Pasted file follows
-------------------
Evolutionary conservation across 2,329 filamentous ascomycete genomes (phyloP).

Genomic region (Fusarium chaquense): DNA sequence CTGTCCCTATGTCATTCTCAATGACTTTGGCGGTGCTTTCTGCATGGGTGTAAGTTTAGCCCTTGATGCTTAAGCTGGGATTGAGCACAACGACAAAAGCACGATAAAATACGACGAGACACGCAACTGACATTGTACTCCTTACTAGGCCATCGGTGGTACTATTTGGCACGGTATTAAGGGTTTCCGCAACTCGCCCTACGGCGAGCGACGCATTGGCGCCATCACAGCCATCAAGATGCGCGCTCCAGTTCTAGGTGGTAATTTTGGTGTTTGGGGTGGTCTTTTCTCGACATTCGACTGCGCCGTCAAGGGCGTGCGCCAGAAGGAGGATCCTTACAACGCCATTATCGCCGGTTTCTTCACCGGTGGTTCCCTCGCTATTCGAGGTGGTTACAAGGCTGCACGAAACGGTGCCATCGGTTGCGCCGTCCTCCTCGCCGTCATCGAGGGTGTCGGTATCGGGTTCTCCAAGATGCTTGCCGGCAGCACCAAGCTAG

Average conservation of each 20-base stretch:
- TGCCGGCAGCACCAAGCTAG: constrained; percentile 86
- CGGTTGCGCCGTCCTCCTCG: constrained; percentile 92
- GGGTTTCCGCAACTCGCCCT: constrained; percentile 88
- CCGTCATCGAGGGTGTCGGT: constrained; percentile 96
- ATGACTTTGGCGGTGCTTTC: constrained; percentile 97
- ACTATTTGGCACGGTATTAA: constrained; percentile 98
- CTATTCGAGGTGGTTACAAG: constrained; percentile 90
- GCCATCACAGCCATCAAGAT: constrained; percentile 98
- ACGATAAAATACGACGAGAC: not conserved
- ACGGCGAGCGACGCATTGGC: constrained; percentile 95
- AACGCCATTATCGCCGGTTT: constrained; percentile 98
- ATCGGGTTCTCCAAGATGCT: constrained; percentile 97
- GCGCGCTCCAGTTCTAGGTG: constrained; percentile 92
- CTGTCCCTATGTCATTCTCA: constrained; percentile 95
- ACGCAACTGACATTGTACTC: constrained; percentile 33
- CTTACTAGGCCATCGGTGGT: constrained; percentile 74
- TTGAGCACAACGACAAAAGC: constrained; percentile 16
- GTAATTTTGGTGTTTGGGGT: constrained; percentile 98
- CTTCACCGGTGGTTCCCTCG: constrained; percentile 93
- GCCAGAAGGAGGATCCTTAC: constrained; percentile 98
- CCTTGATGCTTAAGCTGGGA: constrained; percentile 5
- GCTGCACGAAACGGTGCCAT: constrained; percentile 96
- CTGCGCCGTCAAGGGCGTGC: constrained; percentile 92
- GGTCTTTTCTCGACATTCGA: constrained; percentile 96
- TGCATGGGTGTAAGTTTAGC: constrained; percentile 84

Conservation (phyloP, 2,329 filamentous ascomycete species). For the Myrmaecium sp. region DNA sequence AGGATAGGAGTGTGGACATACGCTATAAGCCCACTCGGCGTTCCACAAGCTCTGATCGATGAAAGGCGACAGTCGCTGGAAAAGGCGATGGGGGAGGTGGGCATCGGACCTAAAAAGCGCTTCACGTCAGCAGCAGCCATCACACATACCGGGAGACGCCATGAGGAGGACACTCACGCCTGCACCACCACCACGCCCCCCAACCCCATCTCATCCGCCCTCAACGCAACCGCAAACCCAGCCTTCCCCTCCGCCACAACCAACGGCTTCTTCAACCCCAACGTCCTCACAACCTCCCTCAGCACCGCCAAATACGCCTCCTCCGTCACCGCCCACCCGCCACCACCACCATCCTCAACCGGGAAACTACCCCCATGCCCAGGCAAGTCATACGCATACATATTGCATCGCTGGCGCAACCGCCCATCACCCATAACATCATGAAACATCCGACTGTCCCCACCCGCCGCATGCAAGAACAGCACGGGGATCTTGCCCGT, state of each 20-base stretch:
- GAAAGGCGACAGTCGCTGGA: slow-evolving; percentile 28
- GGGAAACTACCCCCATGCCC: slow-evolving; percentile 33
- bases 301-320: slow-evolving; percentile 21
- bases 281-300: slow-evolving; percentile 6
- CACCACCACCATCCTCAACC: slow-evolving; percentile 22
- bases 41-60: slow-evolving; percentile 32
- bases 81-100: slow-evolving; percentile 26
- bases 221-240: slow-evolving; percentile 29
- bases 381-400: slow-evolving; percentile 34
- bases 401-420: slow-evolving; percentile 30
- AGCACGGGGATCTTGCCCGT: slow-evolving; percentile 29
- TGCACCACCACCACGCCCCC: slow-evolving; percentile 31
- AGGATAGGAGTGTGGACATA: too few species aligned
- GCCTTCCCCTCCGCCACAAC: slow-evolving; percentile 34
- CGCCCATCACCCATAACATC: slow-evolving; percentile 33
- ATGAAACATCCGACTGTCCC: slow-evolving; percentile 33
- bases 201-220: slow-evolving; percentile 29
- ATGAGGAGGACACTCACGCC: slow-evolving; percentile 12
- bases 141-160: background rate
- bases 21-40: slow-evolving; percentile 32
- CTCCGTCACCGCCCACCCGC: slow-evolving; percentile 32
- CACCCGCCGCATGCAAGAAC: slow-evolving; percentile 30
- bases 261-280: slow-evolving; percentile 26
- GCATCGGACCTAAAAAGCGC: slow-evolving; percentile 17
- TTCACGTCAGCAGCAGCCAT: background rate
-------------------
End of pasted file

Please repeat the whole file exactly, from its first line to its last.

Evolutionary conservation across 2,329 filamentous ascomycete genomes (phyloP).

Genomic region (Fusarium chaquense): DNA sequence CTGTCCCTATGTCATTCTCAATGACTTTGGCGGTGCTTTCTGCATGGGTGTAAGTTTAGCCCTTGATGCTTAAGCTGGGATTGAGCACAACGACAAAAGCACGATAAAATACGACGAGACACGCAACTGACATTGTACTCCTTACTAGGCCATCGGTGGTACTATTTGGCACGGTATTAAGGGTTTCCGCAACTCGCCCTACGGCGAGCGACGCATTGGCGCCATCACAGCCATCAAGATGCGCGCTCCAGTTCTAGGTGGTAATTTTGGTGTTTGGGGTGGTCTTTTCTCGACATTCGACTGCGCCGTCAAGGGCGTGCGCCAGAAGGAGGATCCTTACAACGCCATTATCGCCGGTTTCTTCACCGGTGGTTCCCTCGCTATTCGAGGTGGTTACAAGGCTGCACGAAACGGTGCCATCGGTTGCGCCGTCCTCCTCGCCGTCATCGAGGGTGTCGGTATCGGGTTCTCCAAGATGCTTGCCGGCAGCACCAAGCTAG

Average conservation of each 20-base stretch:
- TGCCGGCAGCACCAAGCTAG: constrained; percentile 86
- CGGTTGCGCCGTCCTCCTCG: constrained; percentile 92
- GGGTTTCCGCAACTCGCCCT: constrained; percentile 88
- CCGTCATCGAGGGTGTCGGT: constrained; percentile 96
- ATGACTTTGGCGGTGCTTTC: constrained; percentile 97
- ACTATTTGGCACGGTATTAA: constrained; percentile 98
- CTATTCGAGGTGGTTACAAG: constrained; percentile 90
- GCCATCACAGCCATCAAGAT: constrained; percentile 98
- ACGATAAAATACGACGAGAC: not conserved
- ACGGCGAGCGACGCATTGGC: constrained; percentile 95
- AACGCCATTATCGCCGGTTT: constrained; percentile 98
- ATCGGGTTCTCCAAGATGCT: constrained; percentile 97
- GCGCGCTCCAGTTCTAGGTG: constrained; percentile 92
- CTGTCCCTATGTCATTCTCA: constrained; percentile 95
- ACGCAACTGACATTGTACTC: constrained; percentile 33
- CTTACTAGGCCATCGGTGGT: constrained; percentile 74
- TTGAGCACAACGACAAAAGC: constrained; percentile 16
- GTAATTTTGGTGTTTGGGGT: constrained; percentile 98
- CTTCACCGGTGGTTCCCTCG: constrained; percentile 93
- GCCAGAAGGAGGATCCTTAC: constrained; percentile 98
- CCTTGATGCTTAAGCTGGGA: constrained; percentile 5
- GCTGCACGAAACGGTGCCAT: constrained; percentile 96
- CTGCGCCGTCAAGGGCGTGC: constrained; percentile 92
- GGTCTTTTCTCGACATTCGA: constrained; percentile 96
- TGCATGGGTGTAAGTTTAGC: constrained; percentile 84

Conservation (phyloP, 2,329 filamentous ascomycete species). For the Myrmaecium sp. region DNA sequence AGGATAGGAGTGTGGACATACGCTATAAGCCCACTCGGCGTTCCACAAGCTCTGATCGATGAAAGGCGACAGTCGCTGGAAAAGGCGATGGGGGAGGTGGGCATCGGACCTAAAAAGCGCTTCACGTCAGCAGCAGCCATCACACATACCGGGAGACGCCATGAGGAGGACACTCACGCCTGCACCACCACCACGCCCCCCAACCCCATCTCATCCGCCCTCAACGCAACCGCAAACCCAGCCTTCCCCTCCGCCACAACCAACGGCTTCTTCAACCCCAACGTCCTCACAACCTCCCTCAGCACCGCCAAATACGCCTCCTCCGTCACCGCCCACCCGCCACCACCACCATCCTCAACCGGGAAACTACCCCCATGCCCAGGCAAGTCATACGCATACATATTGCATCGCTGGCGCAACCGCCCATCACCCATAACATCATGAAACATCCGACTGTCCCCACCCGCCGCATGCAAGAACAGCACGGGGATCTTGCCCGT, state of each 20-base stretch:
- GAAAGGCGACAGTCGCTGGA: slow-evolving; percentile 28
- GGGAAACTACCCCCATGCCC: slow-evolving; percentile 33
- bases 301-320: slow-evolving; percentile 21
- bases 281-300: slow-evolving; percentile 6
- CACCACCACCATCCTCAACC: slow-evolving; percentile 22
- bases 41-60: slow-evolving; percentile 32
- bases 81-100: slow-evolving; percentile 26
- bases 221-240: slow-evolving; percentile 29
- bases 381-400: slow-evolving; percentile 34
- bases 401-420: slow-evolving; percentile 30
- AGCACGGGGATCTTGCCCGT: slow-evolving; percentile 29
- TGCACCACCACCACGCCCCC: slow-evolving; percentile 31
- AGGATAGGAGTGTGGACATA: too few species aligned
- GCCTTCCCCTCCGCCACAAC: slow-evolving; percentile 34
- CGCCCATCACCCATAACATC: slow-evolving; percentile 33
- ATGAAACATCCGACTGTCCC: slow-evolving; percentile 33
- bases 201-220: slow-evolving; percentile 29
- ATGAGGAGGACACTCACGCC: slow-evolving; percentile 12
- bases 141-160: background rate
- bases 21-40: slow-evolving; percentile 32
- CTCCGTCACCGCCCACCCGC: slow-evolving; percentile 32
- CACCCGCCGCATGCAAGAAC: slow-evolving; percentile 30
- bases 261-280: slow-evolving; percentile 26
- GCATCGGACCTAAAAAGCGC: slow-evolving; percentile 17
- TTCACGTCAGCAGCAGCCAT: background rate